Bettyhill was our next landmark. The clue is in the name – yet another huge hill. Pete decided that Bettyhill was his final destination and gratefully accepted a lift from his wife Kathryn. We were very grateful that the shop was open and managed to buy sufficient carbohydrate – and our daily dose of Walkers Cheese and Onion crisps (medicinal) to keep us going for the remaining 35 miles.

The North coast of Scotland that we were following has excellent scenery with offshore islands, cliffs and stacks. There are also lovely beaches at Torrisdale Bay, Armadale and Strathy. At each of these places a river comes off the high moor and, of course, we also descended off the moor – good fun – but had yet another huge climb out again. The scenery inland is rather bleak, especially now the weather had deteriorated to grey skies, strong blustery wind and the occasional light shower. We failed to ride past the pub at Portskerra and enjoyed a bowl of soup whilst warming up around the fire.

Once again up onto the desolate open moor and leaving Sutherland behind we crossed our last County border into Caithness.

Our last county border - Caithness

Our last county border – Caithness

Shortly after we had a long descent into Reay and the world changed. Reay is a proper village with houses that have gardens with flowers. There were cows in fields and even a person riding a horse. Civilisation! Soon afterwards we saw our first hedge for several days. Soon after Reay we came to Dounreay where there is a nuclear research station but most of the facilities are now being decommissioned. It has 5 nuclear reactors. Cuckoo disappeared at this point, presumably fearing for his safety.

The road went gently, but relentlessly uphill with us cycling in wind and rain for miles and miles before eventually we got to the crest and there was Thurso at last. Thurso is the most Northerly town in mainland Britain. We easily found our Hostel and were delighted to find a wall of flags in the common room and were able to clearly demonstrate that our Dorset flag is the biggest and best.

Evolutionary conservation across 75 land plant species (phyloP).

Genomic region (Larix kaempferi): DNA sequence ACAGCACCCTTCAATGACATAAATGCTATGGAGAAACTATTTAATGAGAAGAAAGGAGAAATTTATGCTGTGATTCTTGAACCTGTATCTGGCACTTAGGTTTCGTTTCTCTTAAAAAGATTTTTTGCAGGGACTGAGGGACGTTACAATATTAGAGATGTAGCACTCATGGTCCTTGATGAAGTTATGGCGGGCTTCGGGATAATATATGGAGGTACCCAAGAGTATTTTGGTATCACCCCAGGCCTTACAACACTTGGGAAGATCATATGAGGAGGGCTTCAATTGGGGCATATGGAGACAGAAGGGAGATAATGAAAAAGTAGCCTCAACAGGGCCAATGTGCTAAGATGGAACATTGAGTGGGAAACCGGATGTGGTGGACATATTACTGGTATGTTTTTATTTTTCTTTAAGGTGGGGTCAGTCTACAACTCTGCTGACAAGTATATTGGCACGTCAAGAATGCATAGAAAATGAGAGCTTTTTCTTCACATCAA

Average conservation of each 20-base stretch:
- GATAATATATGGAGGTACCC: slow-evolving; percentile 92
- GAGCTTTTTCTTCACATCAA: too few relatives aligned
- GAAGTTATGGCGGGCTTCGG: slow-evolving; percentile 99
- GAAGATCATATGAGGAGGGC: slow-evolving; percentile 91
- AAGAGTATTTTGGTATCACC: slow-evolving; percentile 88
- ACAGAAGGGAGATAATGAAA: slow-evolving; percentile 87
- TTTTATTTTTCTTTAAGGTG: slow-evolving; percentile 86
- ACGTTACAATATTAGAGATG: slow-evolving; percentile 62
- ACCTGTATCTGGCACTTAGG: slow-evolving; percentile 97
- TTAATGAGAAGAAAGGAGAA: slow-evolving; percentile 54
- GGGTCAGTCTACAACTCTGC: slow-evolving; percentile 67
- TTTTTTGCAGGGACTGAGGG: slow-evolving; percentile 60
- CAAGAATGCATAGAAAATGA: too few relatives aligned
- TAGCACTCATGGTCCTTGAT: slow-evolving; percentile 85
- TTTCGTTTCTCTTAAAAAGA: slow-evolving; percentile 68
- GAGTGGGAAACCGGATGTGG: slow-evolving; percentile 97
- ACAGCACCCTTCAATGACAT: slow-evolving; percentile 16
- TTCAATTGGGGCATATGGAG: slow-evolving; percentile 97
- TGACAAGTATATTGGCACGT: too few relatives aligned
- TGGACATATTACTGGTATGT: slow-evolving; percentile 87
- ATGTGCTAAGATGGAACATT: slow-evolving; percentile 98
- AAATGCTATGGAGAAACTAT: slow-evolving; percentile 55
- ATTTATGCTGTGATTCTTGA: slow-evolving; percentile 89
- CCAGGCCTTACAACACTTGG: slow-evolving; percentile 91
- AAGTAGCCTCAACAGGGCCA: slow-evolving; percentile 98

Flag - brag

Flag – brag

The GPX file for todays ride is here.

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3 thoughts on “Day 17: Durness to Thurso – U-Boats and Uranium

  1. Ste

    I have enjoyed your entire blog, but this day in particular – with a friend I cycled the exact same route over thirty years ago. The youth hostel was not so welcoming then – we arrived the previous night after two days of unremitting rain, which had penetrated not just what we were wearing but also the kit in our panniers, to find that all the other hostellers were drying their clothes around the stove, leaving us just the very outer clothes line. What made this especially annoying was that we were the only ones who had not arrived by car! When we set off the next morning, our clothes were still wet through…but we enjoyed our lovely, if rather isolated, ride across the top of mainland Britain throughout the day to Thurso. Thank you for refreshing the memory – and fulsome congratulations to you and Steve, what a marvellous achievement.

    Reply
    1. Barbara

      Thanks. I am glad you have enjoyed reading about our trip . We had a fantastic time. I suspect the Youth Hostel at Durness hasn’t changed much – the stove is still the only source of heating! However there were only 5 of us there and the Hostel manager (no longer Wardens) washed and dried all our clothes for us for a price of £4. A bargain!
      the ride across the North coast whilst being quite arduous was wild and we really enjoyed the remoteness and fantastic scenery. The roads are still very quiet up there.

      Reply
      1. Ste

        An absolute bargain!

        You write very well – plenty of vivid descriptions, which are what really bring your account to life. Thank you again – you have inspired me to start planning my own LEJOG.

        Best of luck with your next adventure.